Dr. Shah Discusses Challenges With CAR T-Cell Therapy in Myeloma

Nina Shah, MD
Published: Monday, Jan 14, 2019



Nina Shah, MD, associate professor of medicine at the University of California, San Francisco Helen Diller Comprehensive Cancer Center, discusses challenges with chimeric antigen receptor (CAR) T-cell therapy in multiple myeloma.

The biggest concern 1 year ago was cytokine release syndrome (CRS), says Shah. Although CRS is still commonly seen in approximately 63% of patients, it is relatively well-controlled. Physicians have more experience now—they know when to administer dexamethasone and other agents—and as such, are more comfortable with dealing with it, explains Shah. Concerns over safety have now been replaced with efficacy and durability concerns, she adds.

Another challenge with implementing this therapy into practice has been financial. Physicians are still unsure how much each product is going to cost, who will reimburse it, and who will be eligible to receive reimbursement. Those questions will need to be addressed before research is taken any further, as they play an important role in the accessibility and the applicability of this therapy, concludes Shah.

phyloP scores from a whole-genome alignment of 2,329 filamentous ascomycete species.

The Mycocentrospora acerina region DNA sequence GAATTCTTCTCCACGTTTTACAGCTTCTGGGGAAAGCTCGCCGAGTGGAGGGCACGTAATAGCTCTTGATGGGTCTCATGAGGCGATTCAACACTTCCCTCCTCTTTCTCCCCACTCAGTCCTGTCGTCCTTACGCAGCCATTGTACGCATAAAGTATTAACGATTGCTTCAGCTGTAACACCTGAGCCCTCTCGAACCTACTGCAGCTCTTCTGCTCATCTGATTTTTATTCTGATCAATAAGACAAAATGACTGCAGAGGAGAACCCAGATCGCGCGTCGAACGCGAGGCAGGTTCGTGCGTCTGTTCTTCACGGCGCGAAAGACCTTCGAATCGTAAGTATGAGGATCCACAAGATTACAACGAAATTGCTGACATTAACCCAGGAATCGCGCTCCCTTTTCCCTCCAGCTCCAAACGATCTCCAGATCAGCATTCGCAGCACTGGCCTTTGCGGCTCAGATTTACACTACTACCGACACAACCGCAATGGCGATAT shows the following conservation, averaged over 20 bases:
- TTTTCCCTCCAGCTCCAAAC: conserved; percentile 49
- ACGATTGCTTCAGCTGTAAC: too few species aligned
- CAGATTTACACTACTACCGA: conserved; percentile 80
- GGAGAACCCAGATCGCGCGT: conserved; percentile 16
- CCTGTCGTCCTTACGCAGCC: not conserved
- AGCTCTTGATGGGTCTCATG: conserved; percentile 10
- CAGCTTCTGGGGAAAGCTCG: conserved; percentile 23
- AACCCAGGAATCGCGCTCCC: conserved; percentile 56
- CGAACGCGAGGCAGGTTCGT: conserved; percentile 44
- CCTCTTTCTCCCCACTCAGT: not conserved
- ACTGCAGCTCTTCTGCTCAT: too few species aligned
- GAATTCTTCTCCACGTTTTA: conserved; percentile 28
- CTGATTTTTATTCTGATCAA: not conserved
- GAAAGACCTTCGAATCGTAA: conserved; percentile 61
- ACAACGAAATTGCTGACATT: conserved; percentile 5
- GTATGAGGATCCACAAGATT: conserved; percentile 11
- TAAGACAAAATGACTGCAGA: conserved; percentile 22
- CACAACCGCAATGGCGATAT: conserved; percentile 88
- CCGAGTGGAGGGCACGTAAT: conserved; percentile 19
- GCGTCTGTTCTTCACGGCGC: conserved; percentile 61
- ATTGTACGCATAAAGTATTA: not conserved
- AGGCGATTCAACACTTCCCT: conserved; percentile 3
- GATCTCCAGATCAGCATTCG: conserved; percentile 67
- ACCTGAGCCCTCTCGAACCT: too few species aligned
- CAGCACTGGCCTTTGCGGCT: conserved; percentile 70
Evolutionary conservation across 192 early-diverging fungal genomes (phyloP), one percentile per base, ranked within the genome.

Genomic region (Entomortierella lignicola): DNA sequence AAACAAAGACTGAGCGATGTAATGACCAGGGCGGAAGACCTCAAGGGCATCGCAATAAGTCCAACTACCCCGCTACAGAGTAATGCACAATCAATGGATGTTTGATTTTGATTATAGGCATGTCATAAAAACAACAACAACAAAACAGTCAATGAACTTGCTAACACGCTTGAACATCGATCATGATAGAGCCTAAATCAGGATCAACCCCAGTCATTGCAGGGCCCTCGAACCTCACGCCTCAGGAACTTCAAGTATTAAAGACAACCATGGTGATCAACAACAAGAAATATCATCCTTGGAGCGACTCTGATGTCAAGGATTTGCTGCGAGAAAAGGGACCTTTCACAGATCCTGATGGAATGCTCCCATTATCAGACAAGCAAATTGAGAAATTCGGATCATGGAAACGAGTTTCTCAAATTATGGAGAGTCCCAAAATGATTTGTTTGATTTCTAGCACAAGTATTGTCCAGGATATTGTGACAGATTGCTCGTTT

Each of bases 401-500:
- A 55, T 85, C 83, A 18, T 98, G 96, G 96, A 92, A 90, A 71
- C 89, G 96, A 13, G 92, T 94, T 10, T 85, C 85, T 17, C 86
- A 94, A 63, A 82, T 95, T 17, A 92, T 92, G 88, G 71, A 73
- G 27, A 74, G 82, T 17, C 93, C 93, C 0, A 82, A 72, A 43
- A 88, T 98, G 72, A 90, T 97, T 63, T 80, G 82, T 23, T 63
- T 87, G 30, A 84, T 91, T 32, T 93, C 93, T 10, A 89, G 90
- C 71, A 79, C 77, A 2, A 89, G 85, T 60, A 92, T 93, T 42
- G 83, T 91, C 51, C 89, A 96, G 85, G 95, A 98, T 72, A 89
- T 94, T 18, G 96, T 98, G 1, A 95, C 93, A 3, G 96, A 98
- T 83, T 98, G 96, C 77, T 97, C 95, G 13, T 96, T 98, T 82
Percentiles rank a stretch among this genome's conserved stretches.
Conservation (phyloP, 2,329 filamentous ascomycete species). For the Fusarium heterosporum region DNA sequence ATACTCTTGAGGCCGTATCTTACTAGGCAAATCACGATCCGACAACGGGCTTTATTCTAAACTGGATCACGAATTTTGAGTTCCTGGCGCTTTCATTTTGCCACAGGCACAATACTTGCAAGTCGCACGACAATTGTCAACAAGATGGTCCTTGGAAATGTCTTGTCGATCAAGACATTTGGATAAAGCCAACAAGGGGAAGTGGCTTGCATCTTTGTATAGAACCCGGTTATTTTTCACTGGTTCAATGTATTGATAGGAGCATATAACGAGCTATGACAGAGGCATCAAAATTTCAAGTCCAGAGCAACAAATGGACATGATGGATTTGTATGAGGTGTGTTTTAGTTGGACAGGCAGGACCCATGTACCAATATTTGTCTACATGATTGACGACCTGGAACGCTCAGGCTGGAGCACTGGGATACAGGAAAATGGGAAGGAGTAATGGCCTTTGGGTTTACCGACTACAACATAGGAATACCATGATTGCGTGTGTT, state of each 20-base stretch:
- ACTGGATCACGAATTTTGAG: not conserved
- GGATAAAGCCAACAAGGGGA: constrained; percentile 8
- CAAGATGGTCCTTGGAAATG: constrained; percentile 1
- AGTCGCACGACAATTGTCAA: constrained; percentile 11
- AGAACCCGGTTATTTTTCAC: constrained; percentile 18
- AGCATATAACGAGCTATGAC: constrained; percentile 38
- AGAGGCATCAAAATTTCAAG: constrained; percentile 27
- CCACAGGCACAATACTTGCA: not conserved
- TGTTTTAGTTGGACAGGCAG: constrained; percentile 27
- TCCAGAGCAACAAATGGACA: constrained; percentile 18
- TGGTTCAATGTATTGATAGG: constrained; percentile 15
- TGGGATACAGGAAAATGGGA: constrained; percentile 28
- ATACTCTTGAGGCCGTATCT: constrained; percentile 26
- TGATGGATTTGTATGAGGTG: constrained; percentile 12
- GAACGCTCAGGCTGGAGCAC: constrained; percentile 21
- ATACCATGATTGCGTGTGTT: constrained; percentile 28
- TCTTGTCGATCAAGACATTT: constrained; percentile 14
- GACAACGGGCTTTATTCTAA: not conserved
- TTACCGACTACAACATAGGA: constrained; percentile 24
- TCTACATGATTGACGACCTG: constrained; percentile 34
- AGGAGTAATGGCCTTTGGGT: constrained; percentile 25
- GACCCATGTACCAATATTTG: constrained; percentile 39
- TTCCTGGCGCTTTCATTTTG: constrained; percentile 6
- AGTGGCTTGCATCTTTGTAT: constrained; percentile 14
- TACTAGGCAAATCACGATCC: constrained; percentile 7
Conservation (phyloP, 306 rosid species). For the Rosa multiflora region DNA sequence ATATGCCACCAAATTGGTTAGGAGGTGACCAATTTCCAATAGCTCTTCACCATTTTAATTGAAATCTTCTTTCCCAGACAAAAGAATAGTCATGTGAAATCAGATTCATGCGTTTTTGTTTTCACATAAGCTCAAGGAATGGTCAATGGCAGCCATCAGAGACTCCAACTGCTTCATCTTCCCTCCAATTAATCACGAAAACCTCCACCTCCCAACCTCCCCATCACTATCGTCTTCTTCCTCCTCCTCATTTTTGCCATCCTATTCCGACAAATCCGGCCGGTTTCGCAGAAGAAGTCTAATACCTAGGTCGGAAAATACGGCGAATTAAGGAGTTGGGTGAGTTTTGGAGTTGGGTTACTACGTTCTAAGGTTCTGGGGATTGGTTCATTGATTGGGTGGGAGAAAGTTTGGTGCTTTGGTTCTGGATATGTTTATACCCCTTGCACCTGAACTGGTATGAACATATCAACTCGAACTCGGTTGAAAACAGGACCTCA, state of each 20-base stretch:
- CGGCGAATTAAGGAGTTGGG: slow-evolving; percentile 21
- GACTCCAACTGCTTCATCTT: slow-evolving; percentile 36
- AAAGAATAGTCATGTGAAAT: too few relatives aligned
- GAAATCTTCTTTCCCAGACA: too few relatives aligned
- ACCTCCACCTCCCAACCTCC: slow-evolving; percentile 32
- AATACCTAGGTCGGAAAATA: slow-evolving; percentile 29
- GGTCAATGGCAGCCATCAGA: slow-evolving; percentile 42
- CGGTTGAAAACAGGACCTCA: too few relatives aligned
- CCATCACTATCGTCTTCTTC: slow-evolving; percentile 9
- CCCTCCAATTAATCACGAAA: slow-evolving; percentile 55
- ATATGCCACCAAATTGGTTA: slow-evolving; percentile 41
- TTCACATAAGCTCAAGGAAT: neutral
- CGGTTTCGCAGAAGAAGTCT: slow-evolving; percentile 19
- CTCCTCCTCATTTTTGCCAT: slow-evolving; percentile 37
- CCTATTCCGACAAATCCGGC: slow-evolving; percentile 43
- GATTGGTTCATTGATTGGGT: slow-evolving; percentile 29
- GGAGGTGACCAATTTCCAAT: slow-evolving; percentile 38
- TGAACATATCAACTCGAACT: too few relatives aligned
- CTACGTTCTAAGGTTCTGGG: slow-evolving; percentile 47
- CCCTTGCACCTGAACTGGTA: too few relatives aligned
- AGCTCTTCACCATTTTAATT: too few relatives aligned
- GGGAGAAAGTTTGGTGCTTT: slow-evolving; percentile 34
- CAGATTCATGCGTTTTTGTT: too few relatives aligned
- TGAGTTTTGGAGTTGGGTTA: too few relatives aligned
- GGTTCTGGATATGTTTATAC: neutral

SELECTED
LANGUAGE


Nina Shah, MD, associate professor of medicine at the University of California, San Francisco Helen Diller Comprehensive Cancer Center, discusses challenges with chimeric antigen receptor (CAR) T-cell therapy in multiple myeloma.

The biggest concern 1 year ago was cytokine release syndrome (CRS), says Shah. Although CRS is still commonly seen in approximately 63% of patients, it is relatively well-controlled. Physicians have more experience now—they know when to administer dexamethasone and other agents—and as such, are more comfortable with dealing with it, explains Shah. Concerns over safety have now been replaced with efficacy and durability concerns, she adds.

Another challenge with implementing this therapy into practice has been financial. Physicians are still unsure how much each product is going to cost, who will reimburse it, and who will be eligible to receive reimbursement. Those questions will need to be addressed before research is taken any further, as they play an important role in the accessibility and the applicability of this therapy, concludes Shah.



View Conference Coverage
Online CME Activities
TitleExpiration DateCME Credits
Cancer Summaries and Commentaries™: Update from Atlanta: Advances in the Treatment of Chronic Lymphocytic LeukemiaFeb 28, 20190.5
Community Practice Connections™: 2nd Annual International Congress on Immunotherapies in Cancer™: Focus on Practice-Changing ApplicationFeb 28, 20192.0
Publication Bottom Border
Border Publication
x